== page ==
As the coronavirus outbreak began to spread and accelerate throughout the country in early March, forecasting an unprecedented crisis, fans of NBC's "The Office" turned to the Internet. One began a popular Twitter thread that hypothesized how Michael Scott, Dwight Schrute and the rest of their Scranton, Pa., co-workers would respond to a pandemic. Joining the fan fiction, Reddit communities thought up their own Dunder Mifflin dispatches, while the rest of social media quickly became saturated with similar crossover memes, including an edited scene from the show's fifth season, in which Dwight starts an office fire drill by locking all the exits. "What's the procedure?" Dwight, a proxy for the World Health Organization, yells at his colleagues. Michael, portraying the United States, abruptly screams. "Everyone for himself!"
For the past couple of years, “The Office” has been one of the most-streamed television shows on Netflix. Although the nine-seasonTV series has been off the air since 2013, it has found a second life through the popular streaming service, connecting with young first-time viewers who have rejuvenated its online pop cultural relevance. That notably hasn’t changed during the pandemic. In a recent Nielsen study, which surveyed streaming service viewership from March 9 to 15, “The Office” exceeded all TV shows with 1.23 billion minutes watched, excluding mobile and PC devices. With fear spiking and the crisis throwing many into economic uncertainty, “The Office” has remained the primary comedy currency for navigating life during the pandemic, a binge-watching balm for those looking to alleviate their social isolation.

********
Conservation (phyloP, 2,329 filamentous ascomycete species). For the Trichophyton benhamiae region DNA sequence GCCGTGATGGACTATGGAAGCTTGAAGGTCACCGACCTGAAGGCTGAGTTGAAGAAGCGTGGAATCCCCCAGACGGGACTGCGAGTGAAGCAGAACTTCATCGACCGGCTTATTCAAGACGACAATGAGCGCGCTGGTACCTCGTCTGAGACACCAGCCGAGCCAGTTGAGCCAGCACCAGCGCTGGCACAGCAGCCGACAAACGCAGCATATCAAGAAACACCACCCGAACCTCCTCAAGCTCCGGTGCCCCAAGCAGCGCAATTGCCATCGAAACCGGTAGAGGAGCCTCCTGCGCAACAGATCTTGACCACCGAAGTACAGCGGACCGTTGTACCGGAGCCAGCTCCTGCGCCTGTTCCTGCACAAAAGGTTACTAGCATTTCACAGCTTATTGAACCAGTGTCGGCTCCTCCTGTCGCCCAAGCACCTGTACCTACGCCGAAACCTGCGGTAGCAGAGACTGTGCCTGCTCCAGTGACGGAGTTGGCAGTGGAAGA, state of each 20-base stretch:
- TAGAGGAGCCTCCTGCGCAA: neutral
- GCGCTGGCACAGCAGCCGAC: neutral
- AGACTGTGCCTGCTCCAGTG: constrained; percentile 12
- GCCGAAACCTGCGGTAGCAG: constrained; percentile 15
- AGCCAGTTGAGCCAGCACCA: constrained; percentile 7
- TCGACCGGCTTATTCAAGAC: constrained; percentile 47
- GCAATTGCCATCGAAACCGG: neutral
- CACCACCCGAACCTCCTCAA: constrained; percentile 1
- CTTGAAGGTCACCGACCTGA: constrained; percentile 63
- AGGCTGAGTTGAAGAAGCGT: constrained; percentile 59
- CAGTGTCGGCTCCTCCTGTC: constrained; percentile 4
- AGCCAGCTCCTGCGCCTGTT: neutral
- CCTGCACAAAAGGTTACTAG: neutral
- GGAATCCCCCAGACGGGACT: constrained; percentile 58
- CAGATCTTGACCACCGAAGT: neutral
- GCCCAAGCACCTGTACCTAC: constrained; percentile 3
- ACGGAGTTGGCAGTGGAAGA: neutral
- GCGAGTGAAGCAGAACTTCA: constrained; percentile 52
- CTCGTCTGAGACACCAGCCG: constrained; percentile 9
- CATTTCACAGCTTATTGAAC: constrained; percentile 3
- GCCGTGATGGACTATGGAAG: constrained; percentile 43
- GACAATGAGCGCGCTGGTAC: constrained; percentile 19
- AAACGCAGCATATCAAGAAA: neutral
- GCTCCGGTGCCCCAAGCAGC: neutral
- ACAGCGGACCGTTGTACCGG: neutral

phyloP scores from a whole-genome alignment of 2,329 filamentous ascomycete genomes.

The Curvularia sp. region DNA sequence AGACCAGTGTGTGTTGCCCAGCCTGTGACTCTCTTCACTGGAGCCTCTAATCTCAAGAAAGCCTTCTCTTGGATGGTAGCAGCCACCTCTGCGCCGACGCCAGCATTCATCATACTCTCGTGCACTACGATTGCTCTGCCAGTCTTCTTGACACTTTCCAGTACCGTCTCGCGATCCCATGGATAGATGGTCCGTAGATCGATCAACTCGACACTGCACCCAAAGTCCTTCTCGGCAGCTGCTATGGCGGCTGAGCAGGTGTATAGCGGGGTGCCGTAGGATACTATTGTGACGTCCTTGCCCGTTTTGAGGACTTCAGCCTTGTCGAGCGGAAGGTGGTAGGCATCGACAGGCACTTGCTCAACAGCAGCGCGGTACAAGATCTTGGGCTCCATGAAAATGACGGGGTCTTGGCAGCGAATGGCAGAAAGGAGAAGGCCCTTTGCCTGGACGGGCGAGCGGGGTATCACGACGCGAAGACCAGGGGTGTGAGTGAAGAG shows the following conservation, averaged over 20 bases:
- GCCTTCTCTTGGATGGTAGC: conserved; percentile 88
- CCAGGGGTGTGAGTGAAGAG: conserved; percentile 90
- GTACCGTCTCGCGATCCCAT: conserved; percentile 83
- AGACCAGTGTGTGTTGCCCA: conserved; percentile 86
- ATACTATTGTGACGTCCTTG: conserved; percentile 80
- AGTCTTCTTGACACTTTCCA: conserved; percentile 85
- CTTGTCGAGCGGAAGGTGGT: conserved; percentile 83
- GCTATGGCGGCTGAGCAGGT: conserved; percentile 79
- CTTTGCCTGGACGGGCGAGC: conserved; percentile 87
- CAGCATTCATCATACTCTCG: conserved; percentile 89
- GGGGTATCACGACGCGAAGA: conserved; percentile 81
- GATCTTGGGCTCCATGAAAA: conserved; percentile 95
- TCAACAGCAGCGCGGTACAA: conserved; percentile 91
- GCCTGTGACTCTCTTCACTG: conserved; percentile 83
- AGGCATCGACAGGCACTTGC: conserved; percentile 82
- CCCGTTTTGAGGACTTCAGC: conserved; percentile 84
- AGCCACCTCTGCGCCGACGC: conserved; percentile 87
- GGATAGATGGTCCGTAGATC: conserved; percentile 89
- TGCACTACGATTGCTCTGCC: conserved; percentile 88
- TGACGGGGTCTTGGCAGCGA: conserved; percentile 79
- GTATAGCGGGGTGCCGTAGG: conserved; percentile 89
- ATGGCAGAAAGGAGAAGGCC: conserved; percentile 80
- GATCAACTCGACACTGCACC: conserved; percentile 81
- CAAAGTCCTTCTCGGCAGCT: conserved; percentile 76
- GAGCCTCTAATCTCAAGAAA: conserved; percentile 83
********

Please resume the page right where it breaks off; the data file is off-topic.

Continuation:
Considering the ethos of the sitcom’s early seasons, that shouldn’t necessarily be obvious. When it premiered in 2005, the show highlighted the depressive nature of drab office life — fluorescent lighting, bland decor and annoying colleagues — where the threat of downsizing at an obsolescent company was a persistent theme. While many who are sheltering in place have escaped their daily commutes, layoffs and furloughs have affected millions of workers, and those with children at home have added educational responsibilities. “The Office” doesn’t exactly provide pure escapism for those feeling trapped in a new kind of mundanity. “So much about ‘The Office’ is the notion of just getting through the day,” says Warren Lieberstein, a producer on the show during its final four seasons. “People are penned up. When you’re stuck in a job, you can’t see the forest for the trees. You’re just watching the clock and you’re bored out of your mind.”
That monotonous office grind, where the days blend together, mirrors the stressful sameness of staying indoors each day. Without social connectivity, returning to what’s familiar, and sometimes humorous, becomes an act of self-preservation. According to Krystine Batcho, a licensed psychologist and professor at Le Moyne College in Syracuse, N.Y., who researches nostalgia, “Being able to experience positive feelings in stressful situations is a psychological resource that contributes to resilience and bodes well for good mental health.” She adds: “Programming that engages people in such mixed emotional experiences allows viewers to navigate complicated, blended feelings vicariously through the characters from the safe distance of fiction.”